How much recruiting can be done virtually rather than face-to-face? Video interviewing, online simulations, talent communities, and the use of tools such as Twitter or Snapchat are heatedly debated for their value versus a face-to-face encounter. Is one way better than another?
What’s the real story? Can a recruiter effectively recruit top-quality people from entry level to mid and senior levels without any in-person interaction? keep reading…
HireVue’s $25 million investment announced this morning comes from the legendary VC firm, Sequoia Capital, and earlier investors in the video interview firm. But in a larger sense, the credit goes to broadband Internet, without which, candidates would still be traveling to in-person interviews and companies would be spending tens of thousands and more on recruiting travel.
It wasn’t that long ago that a company with a strong, but remote prospect, had two choices: Fly the candidate in; or, arrange for a video interview at a business center. Today, thanks to the ready availability of high-speed Internet service in most urban, and many rural areas, employers are saving real money and time.
Perhaps even more importantly, video interviewing expanded the field of potential candidates beyond the geographical limits imposed by budgets or candidate unavailability. Candidates who might have once had to forgo an opportunity because of work or family situations can now interview from their living room. keep reading…
Competing for tech professionals is tough enough for an established company, let alone a startup. Even those with a sexy idea, angel funding in place, and promises of stock option wealth have a hard time finding developers. Now imagine you’re a startup in the storage unit rental business and you need to add staff, including tech help. And, oh yes, you’re in Austin, one of the U.S. premier tech centers.
In today’s roundup we tackle the complicated and totally interrelated issues of lunchtime neighborhood shopping and the retention rate of hourly workers.
And then we’ll grab a beer.
But first, there’s the matter of office gangs. Got your attention with that one? Actually it’s about the workplaces where 43 percent of employees say cliques exist. (A clique is a gang you can leave without fear of your life.)
CareerBuilder’s survey de la semaine says your colleagues who were high school athletes, class clowns, or geeks are the most likely to wind up in a clique. And just like high school, these cliques exert their own peer pressure; 19 percent admitted they “Made fun of someone else or pretended not to like them.” Almost half went out drinking with the group, which, according to 46 percent of the surveyed workers, counted a boss in the gang. keep reading…
Are you a rockstar recruiter? Can you sell a Facebook developer on a future with My Space? Or charm an NSA gatekeeper out of a list of cryptanalysts with top secret clearances?
You might have a shot at an appearance on Top Recruiter. (Assuming the FBI doesn’t get you for that little bit of NSA rusing.) The job req isn’t at all detailed. But anyone who has watched the online-only show will immediately see that it helps to be attractive, talk in clever sound-bites, and pretend you’re only goal in life is to help the jobless get work. keep reading…
By now everyone knows that the future of recruiting will require the effective use of both the mobile phone and social media. However, you may not be aware that new features on social media giants Twitter and more recently on Instagram now provide the opportunity to effectively sell recruits with short micro-videos that are sent to their mobile phones. keep reading…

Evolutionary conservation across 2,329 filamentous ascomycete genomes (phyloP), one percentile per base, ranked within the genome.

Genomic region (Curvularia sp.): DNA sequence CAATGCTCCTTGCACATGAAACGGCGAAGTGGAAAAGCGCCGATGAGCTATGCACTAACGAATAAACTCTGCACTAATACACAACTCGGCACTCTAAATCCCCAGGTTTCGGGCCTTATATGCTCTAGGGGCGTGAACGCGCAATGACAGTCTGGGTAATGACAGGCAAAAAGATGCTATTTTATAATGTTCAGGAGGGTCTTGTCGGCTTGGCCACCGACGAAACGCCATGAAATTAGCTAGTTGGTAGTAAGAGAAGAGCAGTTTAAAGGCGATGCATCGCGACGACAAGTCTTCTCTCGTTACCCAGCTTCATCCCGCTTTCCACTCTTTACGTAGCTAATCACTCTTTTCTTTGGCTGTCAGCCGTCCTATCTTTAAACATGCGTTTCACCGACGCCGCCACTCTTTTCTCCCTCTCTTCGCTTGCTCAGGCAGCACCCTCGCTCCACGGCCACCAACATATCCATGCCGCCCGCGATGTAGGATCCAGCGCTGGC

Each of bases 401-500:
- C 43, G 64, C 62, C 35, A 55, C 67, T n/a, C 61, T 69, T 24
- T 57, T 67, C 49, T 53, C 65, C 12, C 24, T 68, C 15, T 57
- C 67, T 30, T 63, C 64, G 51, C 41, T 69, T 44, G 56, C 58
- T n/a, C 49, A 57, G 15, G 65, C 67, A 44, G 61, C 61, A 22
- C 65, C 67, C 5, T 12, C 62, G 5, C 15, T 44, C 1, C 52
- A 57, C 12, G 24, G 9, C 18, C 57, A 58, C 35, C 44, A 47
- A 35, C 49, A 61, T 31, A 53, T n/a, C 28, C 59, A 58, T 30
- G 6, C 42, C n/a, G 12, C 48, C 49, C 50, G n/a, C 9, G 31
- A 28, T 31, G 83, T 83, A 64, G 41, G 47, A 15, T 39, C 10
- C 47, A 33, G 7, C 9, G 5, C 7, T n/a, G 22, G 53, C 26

The online recruiting world is a noisy place. One search on Indeed for “developer” yields more than 145,000 job postings — all of which look remarkably similar. On the flip side, great people are being constantly bombarded with messages, thanks to LinkedIn Recruiter.
How does a company stand out from the sea of bullet points and template messages? By creating and sharing remarkable content.
Here are three ways that companies are using creative content to attract top talent. keep reading…
The New England Patriots say that Tim Tebow’s “spirituality” was a factor in his hiring … as a football player. Yes, his spirituality.
Sure, a person’s personal life can play a role in hiring. But we don’t always admit it. Ron Katz and I talk about this in the video below. We also get into how Tebow’s signing may be a sign of the times in terms of:
The blurring of work and life
Employers’ greater knowledge of job candidates’ personal lives
The tension between hiring for “fit” and hiring for diversity
I don’t know Edelman’s Cassel Kroll — VP of digital media strategy — but I know he looks really cool in a hat. So does Jimmie Stone, EVP and creative director.
They and a half-dozen other employees of PR giant Edelman star in this new video about working at Edelman. Edelman’s global and U.S. marketing teams came up with the idea for the video, and made it in about three weeks. The goal was to showcase the variety of new sorts of jobs that recent hires are doing at the firm.
During the newly reinvigorated and exciting ERE conference, two attendees posed related but powerful questions to me. The first was “What advanced topics should be on the agenda of recruiting leaders at elite firms?” Or as another put it “What should Google be planning to do next in recruiting?”
At least to me, future agenda items are an important topic. Because after visiting well over 100 firms, I have found a dramatic difference between the agenda items that are found on 95% of the firms (cost per hire, ATS issues, req loads, etc.) and the truly advanced subjects that only elite recruiting firms like Google, DaVita, Sodexo, etc. would even attempt to tackle.